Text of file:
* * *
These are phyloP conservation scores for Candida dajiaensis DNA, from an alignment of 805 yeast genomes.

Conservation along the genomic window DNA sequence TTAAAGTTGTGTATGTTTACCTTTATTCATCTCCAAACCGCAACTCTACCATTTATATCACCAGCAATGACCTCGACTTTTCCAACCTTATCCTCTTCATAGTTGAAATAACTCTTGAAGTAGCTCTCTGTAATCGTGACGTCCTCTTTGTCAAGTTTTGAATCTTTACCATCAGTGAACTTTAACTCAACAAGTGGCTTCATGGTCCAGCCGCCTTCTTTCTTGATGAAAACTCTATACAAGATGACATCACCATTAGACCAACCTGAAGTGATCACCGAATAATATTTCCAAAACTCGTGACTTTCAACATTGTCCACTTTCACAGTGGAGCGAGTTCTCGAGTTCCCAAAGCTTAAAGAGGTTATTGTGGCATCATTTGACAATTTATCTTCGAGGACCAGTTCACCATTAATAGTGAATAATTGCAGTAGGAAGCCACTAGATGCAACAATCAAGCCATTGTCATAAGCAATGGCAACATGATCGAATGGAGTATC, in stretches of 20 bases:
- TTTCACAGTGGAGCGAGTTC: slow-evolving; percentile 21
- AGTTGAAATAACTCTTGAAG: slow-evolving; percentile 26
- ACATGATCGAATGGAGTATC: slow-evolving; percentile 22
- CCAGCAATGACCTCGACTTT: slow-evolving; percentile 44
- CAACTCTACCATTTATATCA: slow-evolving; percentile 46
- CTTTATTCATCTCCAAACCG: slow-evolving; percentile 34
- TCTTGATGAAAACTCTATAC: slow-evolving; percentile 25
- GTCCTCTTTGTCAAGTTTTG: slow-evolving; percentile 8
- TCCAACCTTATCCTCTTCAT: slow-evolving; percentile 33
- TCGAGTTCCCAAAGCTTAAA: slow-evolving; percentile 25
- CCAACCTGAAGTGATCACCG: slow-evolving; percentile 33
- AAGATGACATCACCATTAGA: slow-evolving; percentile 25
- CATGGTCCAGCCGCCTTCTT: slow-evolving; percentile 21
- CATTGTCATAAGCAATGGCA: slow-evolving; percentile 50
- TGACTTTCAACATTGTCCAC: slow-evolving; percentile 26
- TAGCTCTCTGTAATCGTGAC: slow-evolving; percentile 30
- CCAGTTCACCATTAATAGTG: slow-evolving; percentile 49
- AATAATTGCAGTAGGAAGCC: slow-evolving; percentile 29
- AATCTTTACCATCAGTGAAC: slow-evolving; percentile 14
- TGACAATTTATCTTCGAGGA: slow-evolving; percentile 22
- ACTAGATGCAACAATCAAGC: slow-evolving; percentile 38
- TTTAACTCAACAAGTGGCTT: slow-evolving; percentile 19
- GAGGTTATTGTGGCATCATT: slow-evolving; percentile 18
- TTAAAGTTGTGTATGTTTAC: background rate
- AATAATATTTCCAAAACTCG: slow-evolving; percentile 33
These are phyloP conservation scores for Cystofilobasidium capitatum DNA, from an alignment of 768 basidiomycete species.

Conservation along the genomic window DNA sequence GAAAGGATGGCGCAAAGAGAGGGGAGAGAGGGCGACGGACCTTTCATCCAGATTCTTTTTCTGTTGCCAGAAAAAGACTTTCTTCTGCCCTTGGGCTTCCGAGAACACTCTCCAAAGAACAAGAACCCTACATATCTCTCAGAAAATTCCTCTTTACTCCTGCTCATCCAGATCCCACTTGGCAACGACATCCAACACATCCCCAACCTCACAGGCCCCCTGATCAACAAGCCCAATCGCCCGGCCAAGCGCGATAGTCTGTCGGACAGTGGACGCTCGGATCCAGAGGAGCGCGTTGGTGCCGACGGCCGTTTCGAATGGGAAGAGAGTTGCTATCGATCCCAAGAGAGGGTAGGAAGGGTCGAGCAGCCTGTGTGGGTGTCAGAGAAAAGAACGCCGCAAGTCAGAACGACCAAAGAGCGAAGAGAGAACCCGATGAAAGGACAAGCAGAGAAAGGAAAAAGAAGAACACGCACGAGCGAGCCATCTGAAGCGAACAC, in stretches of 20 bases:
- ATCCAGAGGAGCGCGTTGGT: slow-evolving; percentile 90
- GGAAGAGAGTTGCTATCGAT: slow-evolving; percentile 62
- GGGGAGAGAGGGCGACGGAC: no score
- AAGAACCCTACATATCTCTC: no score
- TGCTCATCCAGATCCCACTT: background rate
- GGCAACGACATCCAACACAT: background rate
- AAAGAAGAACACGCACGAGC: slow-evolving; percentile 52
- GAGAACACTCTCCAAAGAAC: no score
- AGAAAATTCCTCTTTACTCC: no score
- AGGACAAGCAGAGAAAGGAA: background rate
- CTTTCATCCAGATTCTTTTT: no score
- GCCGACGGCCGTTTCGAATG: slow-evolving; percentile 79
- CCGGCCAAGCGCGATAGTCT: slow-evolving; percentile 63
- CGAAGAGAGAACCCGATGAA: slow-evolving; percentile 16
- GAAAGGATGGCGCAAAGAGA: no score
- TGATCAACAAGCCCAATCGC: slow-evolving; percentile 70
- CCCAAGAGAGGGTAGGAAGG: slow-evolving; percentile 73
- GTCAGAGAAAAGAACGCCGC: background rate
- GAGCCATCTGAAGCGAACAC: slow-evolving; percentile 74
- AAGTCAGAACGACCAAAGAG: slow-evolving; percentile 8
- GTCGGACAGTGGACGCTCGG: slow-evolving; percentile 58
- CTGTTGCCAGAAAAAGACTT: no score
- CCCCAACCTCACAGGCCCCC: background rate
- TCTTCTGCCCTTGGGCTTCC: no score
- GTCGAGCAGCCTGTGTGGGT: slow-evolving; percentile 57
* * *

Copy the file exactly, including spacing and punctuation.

These are phyloP conservation scores for Candida dajiaensis DNA, from an alignment of 805 yeast genomes.

Conservation along the genomic window DNA sequence TTAAAGTTGTGTATGTTTACCTTTATTCATCTCCAAACCGCAACTCTACCATTTATATCACCAGCAATGACCTCGACTTTTCCAACCTTATCCTCTTCATAGTTGAAATAACTCTTGAAGTAGCTCTCTGTAATCGTGACGTCCTCTTTGTCAAGTTTTGAATCTTTACCATCAGTGAACTTTAACTCAACAAGTGGCTTCATGGTCCAGCCGCCTTCTTTCTTGATGAAAACTCTATACAAGATGACATCACCATTAGACCAACCTGAAGTGATCACCGAATAATATTTCCAAAACTCGTGACTTTCAACATTGTCCACTTTCACAGTGGAGCGAGTTCTCGAGTTCCCAAAGCTTAAAGAGGTTATTGTGGCATCATTTGACAATTTATCTTCGAGGACCAGTTCACCATTAATAGTGAATAATTGCAGTAGGAAGCCACTAGATGCAACAATCAAGCCATTGTCATAAGCAATGGCAACATGATCGAATGGAGTATC, in stretches of 20 bases:
- TTTCACAGTGGAGCGAGTTC: slow-evolving; percentile 21
- AGTTGAAATAACTCTTGAAG: slow-evolving; percentile 26
- ACATGATCGAATGGAGTATC: slow-evolving; percentile 22
- CCAGCAATGACCTCGACTTT: slow-evolving; percentile 44
- CAACTCTACCATTTATATCA: slow-evolving; percentile 46
- CTTTATTCATCTCCAAACCG: slow-evolving; percentile 34
- TCTTGATGAAAACTCTATAC: slow-evolving; percentile 25
- GTCCTCTTTGTCAAGTTTTG: slow-evolving; percentile 8
- TCCAACCTTATCCTCTTCAT: slow-evolving; percentile 33
- TCGAGTTCCCAAAGCTTAAA: slow-evolving; percentile 25
- CCAACCTGAAGTGATCACCG: slow-evolving; percentile 33
- AAGATGACATCACCATTAGA: slow-evolving; percentile 25
- CATGGTCCAGCCGCCTTCTT: slow-evolving; percentile 21
- CATTGTCATAAGCAATGGCA: slow-evolving; percentile 50
- TGACTTTCAACATTGTCCAC: slow-evolving; percentile 26
- TAGCTCTCTGTAATCGTGAC: slow-evolving; percentile 30
- CCAGTTCACCATTAATAGTG: slow-evolving; percentile 49
- AATAATTGCAGTAGGAAGCC: slow-evolving; percentile 29
- AATCTTTACCATCAGTGAAC: slow-evolving; percentile 14
- TGACAATTTATCTTCGAGGA: slow-evolving; percentile 22
- ACTAGATGCAACAATCAAGC: slow-evolving; percentile 38
- TTTAACTCAACAAGTGGCTT: slow-evolving; percentile 19
- GAGGTTATTGTGGCATCATT: slow-evolving; percentile 18
- TTAAAGTTGTGTATGTTTAC: background rate
- AATAATATTTCCAAAACTCG: slow-evolving; percentile 33
These are phyloP conservation scores for Cystofilobasidium capitatum DNA, from an alignment of 768 basidiomycete species.

Conservation along the genomic window DNA sequence GAAAGGATGGCGCAAAGAGAGGGGAGAGAGGGCGACGGACCTTTCATCCAGATTCTTTTTCTGTTGCCAGAAAAAGACTTTCTTCTGCCCTTGGGCTTCCGAGAACACTCTCCAAAGAACAAGAACCCTACATATCTCTCAGAAAATTCCTCTTTACTCCTGCTCATCCAGATCCCACTTGGCAACGACATCCAACACATCCCCAACCTCACAGGCCCCCTGATCAACAAGCCCAATCGCCCGGCCAAGCGCGATAGTCTGTCGGACAGTGGACGCTCGGATCCAGAGGAGCGCGTTGGTGCCGACGGCCGTTTCGAATGGGAAGAGAGTTGCTATCGATCCCAAGAGAGGGTAGGAAGGGTCGAGCAGCCTGTGTGGGTGTCAGAGAAAAGAACGCCGCAAGTCAGAACGACCAAAGAGCGAAGAGAGAACCCGATGAAAGGACAAGCAGAGAAAGGAAAAAGAAGAACACGCACGAGCGAGCCATCTGAAGCGAACAC, in stretches of 20 bases:
- ATCCAGAGGAGCGCGTTGGT: slow-evolving; percentile 90
- GGAAGAGAGTTGCTATCGAT: slow-evolving; percentile 62
- GGGGAGAGAGGGCGACGGAC: no score
- AAGAACCCTACATATCTCTC: no score
- TGCTCATCCAGATCCCACTT: background rate
- GGCAACGACATCCAACACAT: background rate
- AAAGAAGAACACGCACGAGC: slow-evolving; percentile 52
- GAGAACACTCTCCAAAGAAC: no score
- AGAAAATTCCTCTTTACTCC: no score
- AGGACAAGCAGAGAAAGGAA: background rate
- CTTTCATCCAGATTCTTTTT: no score
- GCCGACGGCCGTTTCGAATG: slow-evolving; percentile 79
- CCGGCCAAGCGCGATAGTCT: slow-evolving; percentile 63
- CGAAGAGAGAACCCGATGAA: slow-evolving; percentile 16
- GAAAGGATGGCGCAAAGAGA: no score
- TGATCAACAAGCCCAATCGC: slow-evolving; percentile 70
- CCCAAGAGAGGGTAGGAAGG: slow-evolving; percentile 73
- GTCAGAGAAAAGAACGCCGC: background rate
- GAGCCATCTGAAGCGAACAC: slow-evolving; percentile 74
- AAGTCAGAACGACCAAAGAG: slow-evolving; percentile 8
- GTCGGACAGTGGACGCTCGG: slow-evolving; percentile 58
- CTGTTGCCAGAAAAAGACTT: no score
- CCCCAACCTCACAGGCCCCC: background rate
- TCTTCTGCCCTTGGGCTTCC: no score
- GTCGAGCAGCCTGTGTGGGT: slow-evolving; percentile 57